Laser Assisted Cataract Surgery: Is it Worth the Cost?

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Lasers are such a buzzword in eyecare, and ever since the femtosecond laser entered the realm of cataract surgeries -- one of the most common surgical procedure done in the United States!-- the industry has been making the shift towards performing more accurate and better healing cataract extractions with laser precision.  Laser-assisted cataract surgery is not, however, covered by standard medical insurances, so when you discuss the option of upgrading to laser surgical options you need to know what improvement in outcomes you can expect for your extra money.   Today's post breaks down what femtosecond laser cataract surgery can offer as a potential improvement over traditional procedures, and what top ophthalmologists in my area are saying about their experience.
As technology improves, what the laser can accomplish may continue to evolve, so keep checking back here for more information as we learn more.

The Traditional Manual Surgery

A great schematic of the standard, manual cataract surgery.  The surgeon makes a incision into the eye, opens the capsular bag that holds the cataract inside, breaks up the cataract and removes it, then places a clear implant inside the capsular bag to correct your vision after surgery.  via

What Does the Laser Do Differently?
Cataract surgery involves your ophthalmologist cutting into the eye (either the cornea or the sclera which is the white of the eye) and then removing the cloudy lens (cataract) inside and replacing it with a clear implant to provide visual correction.  Despite being a quick procedure, with most surgeries lasting no more than 15 minutes, there is a lot going on and a lot of subtle techniques your surgeon is using to insure good vision for you, quick healing time, and to help prevent post-operative infections like endophthalmitis.  The femtosecond laser can take the place of procedures that surgeons were traditionally doing manually, like making the incisions into the eye, and opening up the capsule where the cataract sits (this is called capsulorhexis).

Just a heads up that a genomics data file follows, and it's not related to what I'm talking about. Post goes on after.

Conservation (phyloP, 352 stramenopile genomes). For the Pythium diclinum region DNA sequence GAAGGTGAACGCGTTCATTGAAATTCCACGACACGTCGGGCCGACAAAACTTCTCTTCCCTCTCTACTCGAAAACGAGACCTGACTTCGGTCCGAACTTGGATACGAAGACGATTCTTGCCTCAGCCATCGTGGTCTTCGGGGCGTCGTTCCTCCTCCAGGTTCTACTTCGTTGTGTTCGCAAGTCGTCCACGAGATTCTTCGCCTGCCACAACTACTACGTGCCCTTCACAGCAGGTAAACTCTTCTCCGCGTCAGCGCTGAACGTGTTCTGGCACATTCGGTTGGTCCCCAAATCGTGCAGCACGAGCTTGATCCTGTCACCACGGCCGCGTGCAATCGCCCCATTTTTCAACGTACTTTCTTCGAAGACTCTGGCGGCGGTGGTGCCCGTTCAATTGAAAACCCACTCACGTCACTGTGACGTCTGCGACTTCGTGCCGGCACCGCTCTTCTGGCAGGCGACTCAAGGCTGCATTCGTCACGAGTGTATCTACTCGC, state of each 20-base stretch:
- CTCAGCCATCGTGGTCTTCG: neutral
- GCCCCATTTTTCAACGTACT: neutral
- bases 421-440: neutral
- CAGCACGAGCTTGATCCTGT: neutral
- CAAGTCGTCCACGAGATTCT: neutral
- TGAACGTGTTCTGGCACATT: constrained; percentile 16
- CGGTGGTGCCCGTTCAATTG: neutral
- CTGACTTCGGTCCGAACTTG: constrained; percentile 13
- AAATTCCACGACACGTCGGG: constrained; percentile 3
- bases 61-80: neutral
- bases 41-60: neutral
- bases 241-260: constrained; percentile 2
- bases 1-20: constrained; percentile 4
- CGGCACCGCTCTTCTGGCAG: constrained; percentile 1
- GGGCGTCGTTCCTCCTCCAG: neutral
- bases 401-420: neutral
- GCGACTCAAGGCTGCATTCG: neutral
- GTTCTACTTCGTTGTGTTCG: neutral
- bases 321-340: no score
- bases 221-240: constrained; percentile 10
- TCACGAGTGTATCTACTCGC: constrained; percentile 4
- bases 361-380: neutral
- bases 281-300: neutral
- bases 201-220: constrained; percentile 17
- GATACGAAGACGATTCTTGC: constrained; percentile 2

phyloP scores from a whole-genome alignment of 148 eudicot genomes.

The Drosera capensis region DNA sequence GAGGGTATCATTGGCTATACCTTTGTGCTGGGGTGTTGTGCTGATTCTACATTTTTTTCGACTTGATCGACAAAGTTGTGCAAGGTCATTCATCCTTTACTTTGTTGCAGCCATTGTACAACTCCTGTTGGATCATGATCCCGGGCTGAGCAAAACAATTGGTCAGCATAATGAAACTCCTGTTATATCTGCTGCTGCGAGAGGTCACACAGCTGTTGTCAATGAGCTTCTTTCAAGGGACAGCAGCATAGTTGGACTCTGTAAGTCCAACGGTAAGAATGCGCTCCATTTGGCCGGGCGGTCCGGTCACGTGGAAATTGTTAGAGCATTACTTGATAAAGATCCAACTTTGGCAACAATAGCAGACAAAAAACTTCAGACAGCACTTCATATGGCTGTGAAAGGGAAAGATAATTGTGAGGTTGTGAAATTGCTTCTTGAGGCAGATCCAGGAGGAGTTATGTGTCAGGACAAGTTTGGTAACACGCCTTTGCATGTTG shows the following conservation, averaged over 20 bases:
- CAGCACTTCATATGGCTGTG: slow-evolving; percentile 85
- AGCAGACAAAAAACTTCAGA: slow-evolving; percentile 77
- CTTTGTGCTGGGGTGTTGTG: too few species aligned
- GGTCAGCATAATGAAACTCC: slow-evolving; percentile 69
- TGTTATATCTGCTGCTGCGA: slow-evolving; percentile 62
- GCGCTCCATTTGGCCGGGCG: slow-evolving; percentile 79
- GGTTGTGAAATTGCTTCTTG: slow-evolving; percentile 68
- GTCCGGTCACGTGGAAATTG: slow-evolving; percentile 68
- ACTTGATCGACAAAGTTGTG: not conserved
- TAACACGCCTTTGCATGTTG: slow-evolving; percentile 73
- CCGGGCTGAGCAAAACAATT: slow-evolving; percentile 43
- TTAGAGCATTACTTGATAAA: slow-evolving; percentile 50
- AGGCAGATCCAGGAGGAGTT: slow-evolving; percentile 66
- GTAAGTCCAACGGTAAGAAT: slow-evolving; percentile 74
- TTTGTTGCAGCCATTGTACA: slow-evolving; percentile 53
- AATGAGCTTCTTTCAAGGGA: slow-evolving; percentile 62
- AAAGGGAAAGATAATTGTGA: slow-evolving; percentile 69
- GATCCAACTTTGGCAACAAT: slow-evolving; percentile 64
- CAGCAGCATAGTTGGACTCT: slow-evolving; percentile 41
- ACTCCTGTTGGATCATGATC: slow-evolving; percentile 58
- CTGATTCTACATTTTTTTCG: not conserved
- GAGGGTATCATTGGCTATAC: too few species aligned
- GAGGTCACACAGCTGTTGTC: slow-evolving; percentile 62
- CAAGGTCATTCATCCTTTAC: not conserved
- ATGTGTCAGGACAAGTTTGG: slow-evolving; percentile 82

This is what your surgeon sees behind the monitor of the laser.  Your surgeon uses fine detail calculations to program the incision site for your surgery to insure the very best visual outcome.  via
What Are the Benefits?
When the precision of a laser is used to make incisions in the ocular tissue, the expectation is better visual outcomes.  If you have astigmatism, the laser can help make incisions to more precisely correct astigmatism post-operatively, meaning a less likely chance that you will need glasses after surgery.  If you are upgrading to toric (astigmatism) or multifocal (for distance and near vision) implants anyway, many surgeons will automatically also upgrade you to laser assisted surgery to insure a better outcome.  Yes, these upgrades are a greater out of pocket cost to you, but the result is the chance that you won't need glasses to see after cataract surgery, so you are getting major benefits if you have demanding visual needs.